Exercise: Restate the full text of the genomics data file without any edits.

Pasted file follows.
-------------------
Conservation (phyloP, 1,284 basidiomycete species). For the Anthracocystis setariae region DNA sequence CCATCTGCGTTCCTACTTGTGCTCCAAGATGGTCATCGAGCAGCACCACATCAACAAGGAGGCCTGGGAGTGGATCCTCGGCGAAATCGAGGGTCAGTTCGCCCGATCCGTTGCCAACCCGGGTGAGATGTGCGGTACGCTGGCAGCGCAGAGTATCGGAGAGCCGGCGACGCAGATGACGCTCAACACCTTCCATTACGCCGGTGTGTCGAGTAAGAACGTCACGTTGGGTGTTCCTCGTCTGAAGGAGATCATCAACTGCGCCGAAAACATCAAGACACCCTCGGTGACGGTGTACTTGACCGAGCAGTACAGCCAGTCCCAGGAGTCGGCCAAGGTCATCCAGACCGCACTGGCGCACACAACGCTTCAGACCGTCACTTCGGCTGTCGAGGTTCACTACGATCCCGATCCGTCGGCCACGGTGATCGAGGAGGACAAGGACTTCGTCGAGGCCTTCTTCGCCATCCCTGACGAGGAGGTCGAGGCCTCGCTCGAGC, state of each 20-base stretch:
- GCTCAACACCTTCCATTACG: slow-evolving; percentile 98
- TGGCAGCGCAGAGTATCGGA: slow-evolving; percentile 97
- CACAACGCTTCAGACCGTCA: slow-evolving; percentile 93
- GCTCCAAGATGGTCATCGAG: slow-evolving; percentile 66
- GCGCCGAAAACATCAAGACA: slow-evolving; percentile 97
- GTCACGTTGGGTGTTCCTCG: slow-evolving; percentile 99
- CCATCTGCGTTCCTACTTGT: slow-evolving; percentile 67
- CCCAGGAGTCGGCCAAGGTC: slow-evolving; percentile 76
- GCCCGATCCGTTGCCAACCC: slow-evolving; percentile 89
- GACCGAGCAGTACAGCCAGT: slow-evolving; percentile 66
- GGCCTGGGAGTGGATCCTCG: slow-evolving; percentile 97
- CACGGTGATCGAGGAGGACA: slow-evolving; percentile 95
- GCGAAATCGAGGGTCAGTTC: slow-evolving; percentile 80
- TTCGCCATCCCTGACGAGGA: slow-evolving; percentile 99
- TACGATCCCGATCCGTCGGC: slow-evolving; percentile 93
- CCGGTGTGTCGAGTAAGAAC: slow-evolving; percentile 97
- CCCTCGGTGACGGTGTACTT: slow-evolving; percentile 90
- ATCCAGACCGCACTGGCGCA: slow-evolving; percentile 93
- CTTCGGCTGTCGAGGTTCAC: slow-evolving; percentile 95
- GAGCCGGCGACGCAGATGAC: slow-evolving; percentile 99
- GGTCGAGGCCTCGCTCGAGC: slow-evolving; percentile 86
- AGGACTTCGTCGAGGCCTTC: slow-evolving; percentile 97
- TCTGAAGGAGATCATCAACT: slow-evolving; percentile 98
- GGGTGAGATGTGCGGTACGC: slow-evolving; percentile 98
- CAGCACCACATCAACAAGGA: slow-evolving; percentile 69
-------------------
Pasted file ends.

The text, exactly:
Conservation (phyloP, 1,284 basidiomycete species). For the Anthracocystis setariae region DNA sequence CCATCTGCGTTCCTACTTGTGCTCCAAGATGGTCATCGAGCAGCACCACATCAACAAGGAGGCCTGGGAGTGGATCCTCGGCGAAATCGAGGGTCAGTTCGCCCGATCCGTTGCCAACCCGGGTGAGATGTGCGGTACGCTGGCAGCGCAGAGTATCGGAGAGCCGGCGACGCAGATGACGCTCAACACCTTCCATTACGCCGGTGTGTCGAGTAAGAACGTCACGTTGGGTGTTCCTCGTCTGAAGGAGATCATCAACTGCGCCGAAAACATCAAGACACCCTCGGTGACGGTGTACTTGACCGAGCAGTACAGCCAGTCCCAGGAGTCGGCCAAGGTCATCCAGACCGCACTGGCGCACACAACGCTTCAGACCGTCACTTCGGCTGTCGAGGTTCACTACGATCCCGATCCGTCGGCCACGGTGATCGAGGAGGACAAGGACTTCGTCGAGGCCTTCTTCGCCATCCCTGACGAGGAGGTCGAGGCCTCGCTCGAGC, state of each 20-base stretch:
- GCTCAACACCTTCCATTACG: slow-evolving; percentile 98
- TGGCAGCGCAGAGTATCGGA: slow-evolving; percentile 97
- CACAACGCTTCAGACCGTCA: slow-evolving; percentile 93
- GCTCCAAGATGGTCATCGAG: slow-evolving; percentile 66
- GCGCCGAAAACATCAAGACA: slow-evolving; percentile 97
- GTCACGTTGGGTGTTCCTCG: slow-evolving; percentile 99
- CCATCTGCGTTCCTACTTGT: slow-evolving; percentile 67
- CCCAGGAGTCGGCCAAGGTC: slow-evolving; percentile 76
- GCCCGATCCGTTGCCAACCC: slow-evolving; percentile 89
- GACCGAGCAGTACAGCCAGT: slow-evolving; percentile 66
- GGCCTGGGAGTGGATCCTCG: slow-evolving; percentile 97
- CACGGTGATCGAGGAGGACA: slow-evolving; percentile 95
- GCGAAATCGAGGGTCAGTTC: slow-evolving; percentile 80
- TTCGCCATCCCTGACGAGGA: slow-evolving; percentile 99
- TACGATCCCGATCCGTCGGC: slow-evolving; percentile 93
- CCGGTGTGTCGAGTAAGAAC: slow-evolving; percentile 97
- CCCTCGGTGACGGTGTACTT: slow-evolving; percentile 90
- ATCCAGACCGCACTGGCGCA: slow-evolving; percentile 93
- CTTCGGCTGTCGAGGTTCAC: slow-evolving; percentile 95
- GAGCCGGCGACGCAGATGAC: slow-evolving; percentile 99
- GGTCGAGGCCTCGCTCGAGC: slow-evolving; percentile 86
- AGGACTTCGTCGAGGCCTTC: slow-evolving; percentile 97
- TCTGAAGGAGATCATCAACT: slow-evolving; percentile 98
- GGGTGAGATGTGCGGTACGC: slow-evolving; percentile 98
- CAGCACCACATCAACAAGGA: slow-evolving; percentile 69